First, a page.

If you buy a cheapish second-hand 4x5, you can usually sell it later with very low/minimal loss, and buy whatever camera fulfills your needs. As you are scanning your images, the quality of well exposed, developed and scanned negative might be enough for most purposes - there are so many photographers here that only shoot 4x5 and make stunning (and large) prints...

True, you could also get a cheapish second hand 8x10, either a monorail (Calumet?) or older field cameras (Seneca, Korona...) and later sell it too...

As to the accessories for 4x5 being cheaper - that might not be entirely true: if you think there is a chance you will go larger in the future, you might want to invest in the accessories too... get a sturdy tripod that could be used with an 8x10 too, get a larger darkcloth, get tanks that allow not only developing of 4x5 sheets, but may accommodate 8x10 too (my Jobo tank can be used to either develope 12 4x5 sheets on 2 reels, or (2) 8x10 sheets (well, I use it for (4) 13x18cm or (4) 5x8", but that's the same)...)

(several times I have mentioned 5x7 as the size to consider too - to me it's a kind of sweet spot. Larger than 4x5, but no so much more expensive, no so much larger camera, no so heavy as 8x10. True, the choice of films might be more limited than 4x5 or even 8x10 - but I have a Chamonix 58" that broadens the possibilities with 8x10" film cut in half...).

Jiri

mdm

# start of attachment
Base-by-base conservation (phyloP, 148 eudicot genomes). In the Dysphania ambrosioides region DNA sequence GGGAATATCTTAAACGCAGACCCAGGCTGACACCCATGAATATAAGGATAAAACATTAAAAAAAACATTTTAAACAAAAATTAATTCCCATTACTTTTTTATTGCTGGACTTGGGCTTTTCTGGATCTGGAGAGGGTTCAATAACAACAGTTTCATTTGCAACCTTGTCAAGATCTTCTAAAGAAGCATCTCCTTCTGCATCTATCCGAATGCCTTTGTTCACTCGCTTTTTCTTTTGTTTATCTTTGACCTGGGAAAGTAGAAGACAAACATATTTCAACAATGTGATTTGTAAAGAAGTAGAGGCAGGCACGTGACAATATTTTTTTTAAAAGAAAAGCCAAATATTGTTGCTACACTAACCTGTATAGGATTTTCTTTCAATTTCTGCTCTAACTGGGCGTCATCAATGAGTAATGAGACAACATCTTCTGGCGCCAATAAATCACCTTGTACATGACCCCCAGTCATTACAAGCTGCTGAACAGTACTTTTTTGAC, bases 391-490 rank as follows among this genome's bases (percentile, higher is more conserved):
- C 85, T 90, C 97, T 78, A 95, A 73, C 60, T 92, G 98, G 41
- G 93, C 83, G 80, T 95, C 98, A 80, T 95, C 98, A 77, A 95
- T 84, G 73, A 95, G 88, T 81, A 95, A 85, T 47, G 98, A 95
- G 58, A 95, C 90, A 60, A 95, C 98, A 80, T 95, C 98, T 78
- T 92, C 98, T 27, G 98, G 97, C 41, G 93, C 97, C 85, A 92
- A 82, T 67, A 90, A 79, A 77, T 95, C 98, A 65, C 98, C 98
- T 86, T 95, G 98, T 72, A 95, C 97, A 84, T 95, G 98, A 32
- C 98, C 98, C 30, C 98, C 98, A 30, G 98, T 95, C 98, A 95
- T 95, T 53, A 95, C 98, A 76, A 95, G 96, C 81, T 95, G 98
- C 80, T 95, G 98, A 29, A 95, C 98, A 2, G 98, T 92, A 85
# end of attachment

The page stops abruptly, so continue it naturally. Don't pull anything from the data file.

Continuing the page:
25-Jan-2011, 01:56
The aspect ratio of a 5x7 will be close to what you are used to from 35mm and 645. The hassle factor is higher with 5x7. You can burn film with a 4x5. If you choose lenses well, for a 5x7, they will also cover 8x10. Some 210 lenses cover 8x10, most 300 lenses do. So more overlap between glass with 5x7 and 8x10 if you want to go up in size later. 4x5 is better to learn on and lots of fun and has plenty of film options which the larger formats dont. 5x7 can still be scanned at high resolution on an epson v700, 8x10 cant except at low resolution. You can use a 4x5 reduction back on a 5x7 but not all 5x7s will easily handle a 90mm lens.

Andrew
25-Jan-2011, 03:12
I started on 4x5 and then decided to try moving up to 8x10. The local Linhof dealer has always been a great source of encouragment, advice and gear... and when I told him I'd just bought an 8x10 Deardorff his immediate advice [probably the best he's ever given me] was to make an appointment to see a psychiatrist.

I love the 'dorff and I'm actually very glad I got it... but in retrospect I wish I'd thought through and costed every step that I was going to have to go thru. Proper planning would have made it so much easier. Having finally sorted out the camera I've just sorted out the darkroom side and I'm now at the point of being able to make a photo. You'll have to ask me later whether the results were worth the journey.

cjbroadbent
25-Jan-2011, 03:35
8x10 requires less gear. All the gubbins you need for developing and printing 8x10 will fit in a carry-on bag. 4x5 needs a real darkroom, enlarger and all.

Richard Kaye
25-Jan-2011, 04:32